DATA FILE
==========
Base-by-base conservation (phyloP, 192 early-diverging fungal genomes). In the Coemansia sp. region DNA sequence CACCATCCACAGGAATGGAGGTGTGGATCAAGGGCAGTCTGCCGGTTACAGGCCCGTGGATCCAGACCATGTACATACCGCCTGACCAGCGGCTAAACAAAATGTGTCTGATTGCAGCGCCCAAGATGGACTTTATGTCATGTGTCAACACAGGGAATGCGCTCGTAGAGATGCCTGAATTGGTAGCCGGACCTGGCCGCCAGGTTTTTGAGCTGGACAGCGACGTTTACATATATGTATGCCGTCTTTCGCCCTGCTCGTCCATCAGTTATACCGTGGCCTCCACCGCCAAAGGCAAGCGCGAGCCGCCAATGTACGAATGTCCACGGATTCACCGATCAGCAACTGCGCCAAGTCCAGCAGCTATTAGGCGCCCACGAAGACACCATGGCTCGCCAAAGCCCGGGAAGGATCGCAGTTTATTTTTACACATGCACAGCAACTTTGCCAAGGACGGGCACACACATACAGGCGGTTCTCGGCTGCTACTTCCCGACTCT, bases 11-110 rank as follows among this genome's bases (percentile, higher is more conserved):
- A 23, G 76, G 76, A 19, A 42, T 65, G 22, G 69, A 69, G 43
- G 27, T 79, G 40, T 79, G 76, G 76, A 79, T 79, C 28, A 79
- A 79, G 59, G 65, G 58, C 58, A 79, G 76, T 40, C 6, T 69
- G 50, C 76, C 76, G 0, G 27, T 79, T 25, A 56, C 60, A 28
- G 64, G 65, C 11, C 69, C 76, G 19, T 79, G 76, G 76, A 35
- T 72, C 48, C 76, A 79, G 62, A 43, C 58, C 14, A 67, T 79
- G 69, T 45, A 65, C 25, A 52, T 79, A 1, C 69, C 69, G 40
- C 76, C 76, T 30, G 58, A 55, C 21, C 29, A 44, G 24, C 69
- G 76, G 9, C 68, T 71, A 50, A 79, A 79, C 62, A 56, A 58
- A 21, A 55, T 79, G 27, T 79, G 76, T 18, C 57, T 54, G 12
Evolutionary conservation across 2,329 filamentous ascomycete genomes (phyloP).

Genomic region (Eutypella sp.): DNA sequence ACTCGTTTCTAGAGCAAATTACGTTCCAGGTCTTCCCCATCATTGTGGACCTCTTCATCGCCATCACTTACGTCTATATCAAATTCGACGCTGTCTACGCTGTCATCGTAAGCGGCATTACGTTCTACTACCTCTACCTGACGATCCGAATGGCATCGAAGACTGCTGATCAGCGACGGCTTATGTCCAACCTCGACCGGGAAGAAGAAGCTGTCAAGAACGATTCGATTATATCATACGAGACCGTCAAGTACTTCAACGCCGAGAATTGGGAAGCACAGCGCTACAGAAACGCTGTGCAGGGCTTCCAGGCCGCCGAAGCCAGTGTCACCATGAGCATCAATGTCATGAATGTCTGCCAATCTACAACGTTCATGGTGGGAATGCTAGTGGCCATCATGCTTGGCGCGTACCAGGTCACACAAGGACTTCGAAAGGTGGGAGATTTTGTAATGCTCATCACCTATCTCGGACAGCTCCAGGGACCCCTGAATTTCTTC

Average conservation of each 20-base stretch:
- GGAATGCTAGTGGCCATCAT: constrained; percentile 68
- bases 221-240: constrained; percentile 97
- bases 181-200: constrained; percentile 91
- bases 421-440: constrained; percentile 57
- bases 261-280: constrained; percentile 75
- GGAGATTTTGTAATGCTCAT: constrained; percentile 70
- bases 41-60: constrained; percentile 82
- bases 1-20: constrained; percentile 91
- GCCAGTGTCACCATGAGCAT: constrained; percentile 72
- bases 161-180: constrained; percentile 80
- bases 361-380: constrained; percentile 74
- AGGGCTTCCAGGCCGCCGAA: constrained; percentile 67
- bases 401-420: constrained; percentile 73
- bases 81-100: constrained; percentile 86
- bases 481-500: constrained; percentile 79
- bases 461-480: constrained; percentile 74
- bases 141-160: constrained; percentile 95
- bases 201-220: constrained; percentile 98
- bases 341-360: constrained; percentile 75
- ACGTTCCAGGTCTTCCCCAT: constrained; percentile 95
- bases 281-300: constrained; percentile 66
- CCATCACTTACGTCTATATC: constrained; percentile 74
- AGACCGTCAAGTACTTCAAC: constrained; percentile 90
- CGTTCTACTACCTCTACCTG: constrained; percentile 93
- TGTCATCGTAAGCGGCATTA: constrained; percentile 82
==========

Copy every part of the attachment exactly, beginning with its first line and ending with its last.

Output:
Base-by-base conservation (phyloP, 192 early-diverging fungal genomes). In the Coemansia sp. region DNA sequence CACCATCCACAGGAATGGAGGTGTGGATCAAGGGCAGTCTGCCGGTTACAGGCCCGTGGATCCAGACCATGTACATACCGCCTGACCAGCGGCTAAACAAAATGTGTCTGATTGCAGCGCCCAAGATGGACTTTATGTCATGTGTCAACACAGGGAATGCGCTCGTAGAGATGCCTGAATTGGTAGCCGGACCTGGCCGCCAGGTTTTTGAGCTGGACAGCGACGTTTACATATATGTATGCCGTCTTTCGCCCTGCTCGTCCATCAGTTATACCGTGGCCTCCACCGCCAAAGGCAAGCGCGAGCCGCCAATGTACGAATGTCCACGGATTCACCGATCAGCAACTGCGCCAAGTCCAGCAGCTATTAGGCGCCCACGAAGACACCATGGCTCGCCAAAGCCCGGGAAGGATCGCAGTTTATTTTTACACATGCACAGCAACTTTGCCAAGGACGGGCACACACATACAGGCGGTTCTCGGCTGCTACTTCCCGACTCT, bases 11-110 rank as follows among this genome's bases (percentile, higher is more conserved):
- A 23, G 76, G 76, A 19, A 42, T 65, G 22, G 69, A 69, G 43
- G 27, T 79, G 40, T 79, G 76, G 76, A 79, T 79, C 28, A 79
- A 79, G 59, G 65, G 58, C 58, A 79, G 76, T 40, C 6, T 69
- G 50, C 76, C 76, G 0, G 27, T 79, T 25, A 56, C 60, A 28
- G 64, G 65, C 11, C 69, C 76, G 19, T 79, G 76, G 76, A 35
- T 72, C 48, C 76, A 79, G 62, A 43, C 58, C 14, A 67, T 79
- G 69, T 45, A 65, C 25, A 52, T 79, A 1, C 69, C 69, G 40
- C 76, C 76, T 30, G 58, A 55, C 21, C 29, A 44, G 24, C 69
- G 76, G 9, C 68, T 71, A 50, A 79, A 79, C 62, A 56, A 58
- A 21, A 55, T 79, G 27, T 79, G 76, T 18, C 57, T 54, G 12
Evolutionary conservation across 2,329 filamentous ascomycete genomes (phyloP).

Genomic region (Eutypella sp.): DNA sequence ACTCGTTTCTAGAGCAAATTACGTTCCAGGTCTTCCCCATCATTGTGGACCTCTTCATCGCCATCACTTACGTCTATATCAAATTCGACGCTGTCTACGCTGTCATCGTAAGCGGCATTACGTTCTACTACCTCTACCTGACGATCCGAATGGCATCGAAGACTGCTGATCAGCGACGGCTTATGTCCAACCTCGACCGGGAAGAAGAAGCTGTCAAGAACGATTCGATTATATCATACGAGACCGTCAAGTACTTCAACGCCGAGAATTGGGAAGCACAGCGCTACAGAAACGCTGTGCAGGGCTTCCAGGCCGCCGAAGCCAGTGTCACCATGAGCATCAATGTCATGAATGTCTGCCAATCTACAACGTTCATGGTGGGAATGCTAGTGGCCATCATGCTTGGCGCGTACCAGGTCACACAAGGACTTCGAAAGGTGGGAGATTTTGTAATGCTCATCACCTATCTCGGACAGCTCCAGGGACCCCTGAATTTCTTC

Average conservation of each 20-base stretch:
- GGAATGCTAGTGGCCATCAT: constrained; percentile 68
- bases 221-240: constrained; percentile 97
- bases 181-200: constrained; percentile 91
- bases 421-440: constrained; percentile 57
- bases 261-280: constrained; percentile 75
- GGAGATTTTGTAATGCTCAT: constrained; percentile 70
- bases 41-60: constrained; percentile 82
- bases 1-20: constrained; percentile 91
- GCCAGTGTCACCATGAGCAT: constrained; percentile 72
- bases 161-180: constrained; percentile 80
- bases 361-380: constrained; percentile 74
- AGGGCTTCCAGGCCGCCGAA: constrained; percentile 67
- bases 401-420: constrained; percentile 73
- bases 81-100: constrained; percentile 86
- bases 481-500: constrained; percentile 79
- bases 461-480: constrained; percentile 74
- bases 141-160: constrained; percentile 95
- bases 201-220: constrained; percentile 98
- bases 341-360: constrained; percentile 75
- ACGTTCCAGGTCTTCCCCAT: constrained; percentile 95
- bases 281-300: constrained; percentile 66
- CCATCACTTACGTCTATATC: constrained; percentile 74
- AGACCGTCAAGTACTTCAAC: constrained; percentile 90
- CGTTCTACTACCTCTACCTG: constrained; percentile 93
- TGTCATCGTAAGCGGCATTA: constrained; percentile 82